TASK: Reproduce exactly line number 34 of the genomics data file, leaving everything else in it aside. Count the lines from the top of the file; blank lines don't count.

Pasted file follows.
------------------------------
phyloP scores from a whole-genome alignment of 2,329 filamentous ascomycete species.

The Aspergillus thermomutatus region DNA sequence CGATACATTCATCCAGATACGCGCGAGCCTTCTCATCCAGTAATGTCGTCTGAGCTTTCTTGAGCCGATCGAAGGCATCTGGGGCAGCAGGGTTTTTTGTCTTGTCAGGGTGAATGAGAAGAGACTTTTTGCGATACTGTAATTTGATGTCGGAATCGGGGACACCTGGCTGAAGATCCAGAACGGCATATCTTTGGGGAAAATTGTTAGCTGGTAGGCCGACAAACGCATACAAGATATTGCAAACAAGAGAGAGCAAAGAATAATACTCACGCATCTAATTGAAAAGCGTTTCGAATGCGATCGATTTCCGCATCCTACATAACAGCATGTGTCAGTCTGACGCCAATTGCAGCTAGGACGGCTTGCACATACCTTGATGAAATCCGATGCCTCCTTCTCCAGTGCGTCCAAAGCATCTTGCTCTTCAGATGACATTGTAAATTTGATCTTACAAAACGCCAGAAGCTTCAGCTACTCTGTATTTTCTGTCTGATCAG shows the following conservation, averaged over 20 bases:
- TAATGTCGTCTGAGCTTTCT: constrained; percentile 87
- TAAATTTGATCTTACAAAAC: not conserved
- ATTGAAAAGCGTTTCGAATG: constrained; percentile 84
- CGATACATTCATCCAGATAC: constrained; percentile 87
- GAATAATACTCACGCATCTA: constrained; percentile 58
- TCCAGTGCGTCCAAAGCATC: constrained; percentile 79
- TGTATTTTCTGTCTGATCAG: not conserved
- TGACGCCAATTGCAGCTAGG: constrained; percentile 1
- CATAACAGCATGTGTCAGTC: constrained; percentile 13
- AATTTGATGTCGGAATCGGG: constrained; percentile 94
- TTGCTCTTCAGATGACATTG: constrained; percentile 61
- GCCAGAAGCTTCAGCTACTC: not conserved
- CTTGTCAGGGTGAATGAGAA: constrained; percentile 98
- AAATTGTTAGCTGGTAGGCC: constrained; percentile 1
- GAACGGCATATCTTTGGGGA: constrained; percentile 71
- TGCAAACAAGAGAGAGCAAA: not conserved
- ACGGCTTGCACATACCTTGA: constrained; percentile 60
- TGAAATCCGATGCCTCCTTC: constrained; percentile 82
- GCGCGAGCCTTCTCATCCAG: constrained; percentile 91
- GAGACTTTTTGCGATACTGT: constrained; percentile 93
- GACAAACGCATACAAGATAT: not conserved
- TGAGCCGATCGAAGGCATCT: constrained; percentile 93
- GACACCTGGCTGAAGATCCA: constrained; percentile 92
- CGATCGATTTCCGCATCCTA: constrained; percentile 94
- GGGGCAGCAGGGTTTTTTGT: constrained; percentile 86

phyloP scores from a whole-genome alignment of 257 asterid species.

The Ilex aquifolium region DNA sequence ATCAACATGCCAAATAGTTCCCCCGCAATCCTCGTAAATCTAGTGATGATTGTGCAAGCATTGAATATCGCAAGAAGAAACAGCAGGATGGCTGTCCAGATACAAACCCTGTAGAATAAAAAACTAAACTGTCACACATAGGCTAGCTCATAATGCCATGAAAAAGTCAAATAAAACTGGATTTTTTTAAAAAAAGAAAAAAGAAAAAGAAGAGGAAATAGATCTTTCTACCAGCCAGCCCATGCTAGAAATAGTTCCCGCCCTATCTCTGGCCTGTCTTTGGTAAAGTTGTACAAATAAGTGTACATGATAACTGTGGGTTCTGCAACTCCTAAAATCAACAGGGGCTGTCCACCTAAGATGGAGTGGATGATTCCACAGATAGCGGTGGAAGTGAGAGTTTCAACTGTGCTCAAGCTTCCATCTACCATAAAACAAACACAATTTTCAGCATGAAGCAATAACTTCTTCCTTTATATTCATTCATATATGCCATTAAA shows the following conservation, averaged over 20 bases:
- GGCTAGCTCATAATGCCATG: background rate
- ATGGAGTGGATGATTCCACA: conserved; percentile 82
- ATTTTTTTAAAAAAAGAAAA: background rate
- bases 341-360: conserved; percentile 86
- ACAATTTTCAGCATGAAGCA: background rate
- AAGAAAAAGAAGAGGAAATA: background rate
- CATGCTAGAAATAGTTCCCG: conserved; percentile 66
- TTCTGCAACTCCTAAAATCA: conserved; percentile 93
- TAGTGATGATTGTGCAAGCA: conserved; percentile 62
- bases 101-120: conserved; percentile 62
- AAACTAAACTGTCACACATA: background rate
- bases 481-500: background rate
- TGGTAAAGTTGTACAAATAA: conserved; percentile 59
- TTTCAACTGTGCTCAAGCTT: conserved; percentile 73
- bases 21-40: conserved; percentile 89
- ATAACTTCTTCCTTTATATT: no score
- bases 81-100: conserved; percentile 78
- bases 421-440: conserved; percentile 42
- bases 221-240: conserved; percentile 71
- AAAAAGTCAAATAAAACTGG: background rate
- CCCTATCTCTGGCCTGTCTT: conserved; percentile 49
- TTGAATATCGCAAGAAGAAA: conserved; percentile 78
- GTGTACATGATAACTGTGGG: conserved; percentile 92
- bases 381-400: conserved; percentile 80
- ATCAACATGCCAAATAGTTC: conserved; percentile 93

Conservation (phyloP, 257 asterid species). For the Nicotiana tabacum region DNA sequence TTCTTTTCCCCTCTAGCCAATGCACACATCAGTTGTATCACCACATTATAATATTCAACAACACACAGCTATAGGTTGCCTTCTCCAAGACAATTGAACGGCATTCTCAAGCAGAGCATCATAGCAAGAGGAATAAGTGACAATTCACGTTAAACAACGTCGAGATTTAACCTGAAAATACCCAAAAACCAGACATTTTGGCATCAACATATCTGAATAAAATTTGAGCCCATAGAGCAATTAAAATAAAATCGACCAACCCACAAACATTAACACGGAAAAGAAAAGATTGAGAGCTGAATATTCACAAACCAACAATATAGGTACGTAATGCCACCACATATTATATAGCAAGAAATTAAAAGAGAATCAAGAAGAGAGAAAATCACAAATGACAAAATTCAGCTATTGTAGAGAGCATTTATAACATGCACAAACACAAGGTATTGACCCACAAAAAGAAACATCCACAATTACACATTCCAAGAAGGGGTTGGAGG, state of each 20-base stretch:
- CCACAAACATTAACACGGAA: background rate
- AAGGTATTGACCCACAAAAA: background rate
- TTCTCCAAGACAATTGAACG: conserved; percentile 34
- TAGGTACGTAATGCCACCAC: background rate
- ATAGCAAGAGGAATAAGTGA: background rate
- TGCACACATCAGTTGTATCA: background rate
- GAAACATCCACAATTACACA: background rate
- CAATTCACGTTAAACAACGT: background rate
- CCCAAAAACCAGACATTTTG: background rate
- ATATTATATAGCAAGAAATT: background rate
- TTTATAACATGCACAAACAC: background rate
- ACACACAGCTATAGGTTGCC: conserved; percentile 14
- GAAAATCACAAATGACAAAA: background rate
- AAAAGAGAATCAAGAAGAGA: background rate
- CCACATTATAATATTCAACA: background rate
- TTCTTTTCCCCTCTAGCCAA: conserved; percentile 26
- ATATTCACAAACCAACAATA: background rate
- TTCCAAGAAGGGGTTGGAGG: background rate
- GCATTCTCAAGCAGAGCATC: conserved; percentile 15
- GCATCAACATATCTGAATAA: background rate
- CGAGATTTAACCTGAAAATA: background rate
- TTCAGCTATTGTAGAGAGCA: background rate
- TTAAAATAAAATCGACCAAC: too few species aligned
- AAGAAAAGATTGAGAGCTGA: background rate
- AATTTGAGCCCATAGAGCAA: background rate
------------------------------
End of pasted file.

- ACAATTTTCAGCATGAAGCA: background rate